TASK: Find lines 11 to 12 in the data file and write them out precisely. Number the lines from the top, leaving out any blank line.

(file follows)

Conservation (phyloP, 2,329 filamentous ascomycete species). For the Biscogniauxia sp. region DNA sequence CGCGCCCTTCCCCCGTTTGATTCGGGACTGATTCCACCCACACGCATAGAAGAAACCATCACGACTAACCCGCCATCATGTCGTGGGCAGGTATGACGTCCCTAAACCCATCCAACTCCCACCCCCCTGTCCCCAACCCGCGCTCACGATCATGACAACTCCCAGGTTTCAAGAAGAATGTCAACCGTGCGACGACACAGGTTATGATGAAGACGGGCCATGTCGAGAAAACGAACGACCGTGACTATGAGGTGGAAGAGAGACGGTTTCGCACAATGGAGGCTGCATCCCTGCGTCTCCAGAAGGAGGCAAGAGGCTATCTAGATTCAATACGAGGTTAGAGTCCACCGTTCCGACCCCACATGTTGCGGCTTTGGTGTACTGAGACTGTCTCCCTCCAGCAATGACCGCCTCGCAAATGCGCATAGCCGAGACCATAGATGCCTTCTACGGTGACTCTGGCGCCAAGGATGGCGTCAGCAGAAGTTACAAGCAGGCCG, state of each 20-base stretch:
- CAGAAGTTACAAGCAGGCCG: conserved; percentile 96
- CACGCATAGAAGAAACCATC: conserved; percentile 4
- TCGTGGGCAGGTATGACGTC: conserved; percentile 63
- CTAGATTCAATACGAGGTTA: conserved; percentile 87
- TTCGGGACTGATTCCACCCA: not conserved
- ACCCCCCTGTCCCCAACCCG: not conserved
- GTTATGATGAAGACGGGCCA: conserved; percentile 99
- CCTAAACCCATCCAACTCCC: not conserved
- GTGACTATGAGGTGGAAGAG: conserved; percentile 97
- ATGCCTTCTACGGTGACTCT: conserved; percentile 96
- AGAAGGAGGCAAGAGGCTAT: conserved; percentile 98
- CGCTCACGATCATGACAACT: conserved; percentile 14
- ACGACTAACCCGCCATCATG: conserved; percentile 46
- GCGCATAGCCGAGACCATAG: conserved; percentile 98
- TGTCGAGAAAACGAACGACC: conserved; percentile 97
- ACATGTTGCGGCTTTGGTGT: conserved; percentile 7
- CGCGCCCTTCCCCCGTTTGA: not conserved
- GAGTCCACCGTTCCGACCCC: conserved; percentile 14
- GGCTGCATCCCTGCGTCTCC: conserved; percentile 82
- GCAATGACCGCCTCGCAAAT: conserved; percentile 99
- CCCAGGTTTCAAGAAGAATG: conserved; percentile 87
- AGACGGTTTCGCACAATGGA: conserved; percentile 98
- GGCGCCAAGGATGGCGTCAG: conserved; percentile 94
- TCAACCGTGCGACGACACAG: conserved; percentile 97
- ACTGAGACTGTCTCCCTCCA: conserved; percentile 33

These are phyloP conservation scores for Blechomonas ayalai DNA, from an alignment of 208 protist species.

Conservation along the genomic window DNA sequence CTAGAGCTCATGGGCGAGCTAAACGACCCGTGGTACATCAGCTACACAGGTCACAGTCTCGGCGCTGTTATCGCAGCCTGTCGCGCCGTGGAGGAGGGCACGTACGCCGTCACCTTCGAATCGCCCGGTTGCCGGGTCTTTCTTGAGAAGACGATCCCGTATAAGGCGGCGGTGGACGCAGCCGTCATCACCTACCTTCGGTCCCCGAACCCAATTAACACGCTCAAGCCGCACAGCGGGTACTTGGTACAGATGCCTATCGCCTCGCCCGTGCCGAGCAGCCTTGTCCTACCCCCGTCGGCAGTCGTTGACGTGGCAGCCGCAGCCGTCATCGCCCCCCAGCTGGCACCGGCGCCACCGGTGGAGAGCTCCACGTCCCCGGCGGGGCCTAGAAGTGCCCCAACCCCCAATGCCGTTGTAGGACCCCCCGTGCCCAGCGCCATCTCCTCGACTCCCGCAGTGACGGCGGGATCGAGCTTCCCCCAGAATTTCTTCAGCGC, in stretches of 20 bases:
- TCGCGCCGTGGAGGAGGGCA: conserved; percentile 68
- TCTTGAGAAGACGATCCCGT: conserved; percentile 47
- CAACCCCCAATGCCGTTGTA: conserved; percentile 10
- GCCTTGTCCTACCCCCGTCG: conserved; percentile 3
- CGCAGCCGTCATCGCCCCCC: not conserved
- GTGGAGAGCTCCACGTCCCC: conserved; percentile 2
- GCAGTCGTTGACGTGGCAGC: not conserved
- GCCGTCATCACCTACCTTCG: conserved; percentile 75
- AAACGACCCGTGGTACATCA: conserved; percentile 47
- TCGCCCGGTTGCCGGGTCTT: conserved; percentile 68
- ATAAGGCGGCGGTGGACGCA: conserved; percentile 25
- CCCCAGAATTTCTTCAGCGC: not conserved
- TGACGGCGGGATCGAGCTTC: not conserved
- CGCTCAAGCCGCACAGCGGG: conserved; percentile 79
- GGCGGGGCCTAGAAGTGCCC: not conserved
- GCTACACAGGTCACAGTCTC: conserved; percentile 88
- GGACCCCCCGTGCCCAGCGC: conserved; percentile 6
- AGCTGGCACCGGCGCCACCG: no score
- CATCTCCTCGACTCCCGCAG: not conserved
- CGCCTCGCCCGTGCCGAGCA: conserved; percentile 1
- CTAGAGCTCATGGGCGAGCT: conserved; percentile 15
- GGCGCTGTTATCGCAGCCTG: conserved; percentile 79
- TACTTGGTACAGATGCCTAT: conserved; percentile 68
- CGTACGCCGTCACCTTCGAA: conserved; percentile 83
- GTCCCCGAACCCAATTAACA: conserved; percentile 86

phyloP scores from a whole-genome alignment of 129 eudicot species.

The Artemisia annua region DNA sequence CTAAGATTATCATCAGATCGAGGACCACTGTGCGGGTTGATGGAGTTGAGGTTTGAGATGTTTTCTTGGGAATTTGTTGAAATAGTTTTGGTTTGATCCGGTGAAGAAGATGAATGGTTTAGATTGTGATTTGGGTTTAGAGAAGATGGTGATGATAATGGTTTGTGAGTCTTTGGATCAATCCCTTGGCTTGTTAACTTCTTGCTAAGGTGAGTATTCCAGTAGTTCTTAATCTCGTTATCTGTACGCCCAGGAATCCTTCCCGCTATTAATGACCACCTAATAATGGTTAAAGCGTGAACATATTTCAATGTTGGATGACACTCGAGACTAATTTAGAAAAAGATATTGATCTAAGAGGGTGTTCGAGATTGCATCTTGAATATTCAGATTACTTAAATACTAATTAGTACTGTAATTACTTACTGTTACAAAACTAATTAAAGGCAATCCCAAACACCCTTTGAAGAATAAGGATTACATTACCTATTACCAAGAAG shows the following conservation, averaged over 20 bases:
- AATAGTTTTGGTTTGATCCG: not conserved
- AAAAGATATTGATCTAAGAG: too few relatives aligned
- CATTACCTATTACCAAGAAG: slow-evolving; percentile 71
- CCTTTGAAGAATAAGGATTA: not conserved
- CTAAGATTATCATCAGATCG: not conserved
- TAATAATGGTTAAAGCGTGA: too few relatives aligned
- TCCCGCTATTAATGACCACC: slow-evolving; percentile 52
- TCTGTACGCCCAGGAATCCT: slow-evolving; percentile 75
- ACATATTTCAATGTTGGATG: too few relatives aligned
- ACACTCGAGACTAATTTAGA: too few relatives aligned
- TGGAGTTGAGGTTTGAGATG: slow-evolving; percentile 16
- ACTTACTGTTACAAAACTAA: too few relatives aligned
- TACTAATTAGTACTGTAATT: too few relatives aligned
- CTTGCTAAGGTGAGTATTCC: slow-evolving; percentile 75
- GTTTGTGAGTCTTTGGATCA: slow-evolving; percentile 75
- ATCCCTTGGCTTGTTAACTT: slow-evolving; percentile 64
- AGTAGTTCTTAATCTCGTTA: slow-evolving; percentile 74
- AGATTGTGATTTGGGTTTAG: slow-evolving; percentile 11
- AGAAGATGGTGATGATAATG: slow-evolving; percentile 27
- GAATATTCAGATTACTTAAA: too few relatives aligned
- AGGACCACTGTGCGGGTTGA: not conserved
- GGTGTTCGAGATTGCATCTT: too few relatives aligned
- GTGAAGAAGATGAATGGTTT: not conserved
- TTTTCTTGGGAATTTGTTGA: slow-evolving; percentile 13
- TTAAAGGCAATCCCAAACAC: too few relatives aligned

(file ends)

- ATGCCTTCTACGGTGACTCT: conserved; percentile 96
- AGAAGGAGGCAAGAGGCTAT: conserved; percentile 98